Not only that, it might make you wish she was your mom.
Reshma Seetharam's food blog, My Foodarama, has meals to whet the appetites of the whole fam damily. Click on the blog's menu bar that includes vegetarian, meat, seafood, kids lunches, cakes and bakes. Recipes range from ninja cookies and fusion cuisine to pizza and pilaf.
Other than watching her two sons play soccer, nothing excites her more than creating a new recipe or taking on a cake project. Seetharam is a Herald web developer by day, food blogger by night and mother 24/7.
She's steadfast on her mission to give her family healthy food, especially when they are not at the table with her.
Older son Pratham, 8, is a foodie who adores her cooking. Rishith, 5, is a picky eater and her hard-to-please food critic. Her husband, Paramesh, a Boeing design engineer, is a meat lover by heart. If the recipe doesn't have meat, it won't be on his plate.
Seetharam packs lunches for all three of her guys. She doesn't just slap something between bread, throw in a banana and call it good. For her sons, she cuts up fruit in bite-sized pieces and mixes up noodles or rice with their favorite meats and veggies. It's arranged in colorful compartments to give it a “wow” factor.
“I have to win them over opening that box,” she said. “Give them enthusiasm to say, ‘Hey, I'm going to eat this.'”
Hubby doesn't require pretty packaging. He's easy to please with curry and other traditional India food.
Her strategy: “Play it safe for what they like,” she said. “Take the kids grocery shopping to choose what they like.”
Do her sons appreciate it?
Yes and, well, no.
“They want to be like their friends,” she said.
Pratham has been known to ask, “Mom, can you give me PB&J and bag of chips and juice boxes?”
Once a week, on Friday, he can have whatever he wants, even the Lunchables.
Seetharam also gets a pass. “I don't cook on Friday,” she said. “I'm done. I need a break.”
The Bangalore, India, native came to the U.S. in 2001, far away from her family and friends.
“Food was the only thing that kept me grounded, kept me close to home,” she said. “That comfort zone came from cooking.”
She moved from Detroit to Mukilteo in 2007. After being downsized from her web developer telecommuting job with IBM in 2009, she still had the job of being a mom.
“It was a blessing. I was a mom of two little boys under three who kept me on my toes. Yet, I craved something to put my brain cells to work, “ Seetharam said.
She started a food blog in 2010. “Quite a few friends asked me for recipes,” Seetharam said. “I found blogging to be a way to share those recipes. India has lot of different cuisines. I started off with Indian, but fusion food was popular. People wanted to have modified quick recipes with ingredients they can find here. Recipes for today's lifestyles, not hours and hours of cooking.”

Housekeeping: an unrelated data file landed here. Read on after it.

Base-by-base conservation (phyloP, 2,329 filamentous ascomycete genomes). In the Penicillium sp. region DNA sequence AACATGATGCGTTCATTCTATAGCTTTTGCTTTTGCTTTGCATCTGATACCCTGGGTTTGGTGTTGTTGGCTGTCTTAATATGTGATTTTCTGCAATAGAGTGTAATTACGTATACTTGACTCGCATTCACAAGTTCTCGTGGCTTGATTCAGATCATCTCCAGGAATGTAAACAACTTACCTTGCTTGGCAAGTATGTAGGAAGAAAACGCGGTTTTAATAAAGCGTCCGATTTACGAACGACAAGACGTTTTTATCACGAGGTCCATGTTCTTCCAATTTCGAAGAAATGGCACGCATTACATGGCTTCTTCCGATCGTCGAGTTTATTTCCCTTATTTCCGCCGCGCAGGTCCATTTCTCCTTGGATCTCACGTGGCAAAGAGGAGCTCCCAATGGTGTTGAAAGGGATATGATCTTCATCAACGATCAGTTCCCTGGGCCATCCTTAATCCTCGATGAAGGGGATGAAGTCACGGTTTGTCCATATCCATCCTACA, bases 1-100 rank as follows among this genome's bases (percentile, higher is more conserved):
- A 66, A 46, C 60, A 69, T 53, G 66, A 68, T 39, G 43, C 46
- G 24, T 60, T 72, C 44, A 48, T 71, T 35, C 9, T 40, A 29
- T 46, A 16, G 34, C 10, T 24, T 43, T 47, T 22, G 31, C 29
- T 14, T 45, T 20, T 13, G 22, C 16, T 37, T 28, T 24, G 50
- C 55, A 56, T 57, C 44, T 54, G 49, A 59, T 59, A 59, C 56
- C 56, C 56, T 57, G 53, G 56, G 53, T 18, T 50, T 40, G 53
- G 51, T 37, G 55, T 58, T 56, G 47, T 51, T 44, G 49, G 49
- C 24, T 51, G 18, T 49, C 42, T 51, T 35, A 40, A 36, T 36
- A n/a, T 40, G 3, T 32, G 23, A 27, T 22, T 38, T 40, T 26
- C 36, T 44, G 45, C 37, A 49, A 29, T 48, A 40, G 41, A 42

Seetharam traces her love of cooking to her childhood. She and her sisters would whisk eggs for numerous cakes while their mom would juggle lunch, grease cake pans, sift, measure ... and still find time to say “Not fluffy enough!”
“Even now,” Seetharam writes on her blog, “if I ask Mom a recipe she says, ‘Watch and learn.' By the time I jot what she's added in the blender, she is tending to the stir-fry on the stove and she's chopping the onions. At the same time, somehow, she is washing dishes and clearing the sink, the pots are boiling, blenders are running, the aromas are truly intoxicating. And there I go, lost in her world, miss getting her recipe. We can't laze and graze around her. She is good!”
Is she any match for her mom?
“No one can ever match their mom, or outdo them,” she said. “Every mom has her own unique way of showering love to her kids.”
Andrea Brown: 425-339-3443; email@example.com. Twitter: @reporterbrown.
See some of Seetharam's kid-friendly lunchbox meal recipes on The Herald's The Dish blog.
1. Send the right portions. Not too little, not too much.
2. Cookie cutters are your friend. They may be silly, but kids love them.
3. Plan a serving of protein, calcium, veggies, fruits, nuts and carbs in every lunch box.
4. The lunch box needs to be colorful enough to entice the child into eating.
5. Have an ample supply of lunch boxes, small containers, drink bottles.
6. Write little notes to tuck in the box to encourage them to eat. It's OK if they don't eat 100 percent of it.
7. Freeze drink bottles, desserts, smoothies the night before. Pack the night before if your mornings are rushed.
8. Hang a little sanitizer on their lunch bag or coach them to wash their hands before meal times.
9. Always give them a hearty breakfast, so even if they skip half the lunch some days, it's OK.
10. Coach your child to bring home leftovers instead of dumping it in the garbage. You will know what nutrition they missed out and fulfill that for dinner.
Source: Reshma Seetharam
See more dishes and read the recipes at www.myfoodarama.com or facebook.com/myfoodarama.
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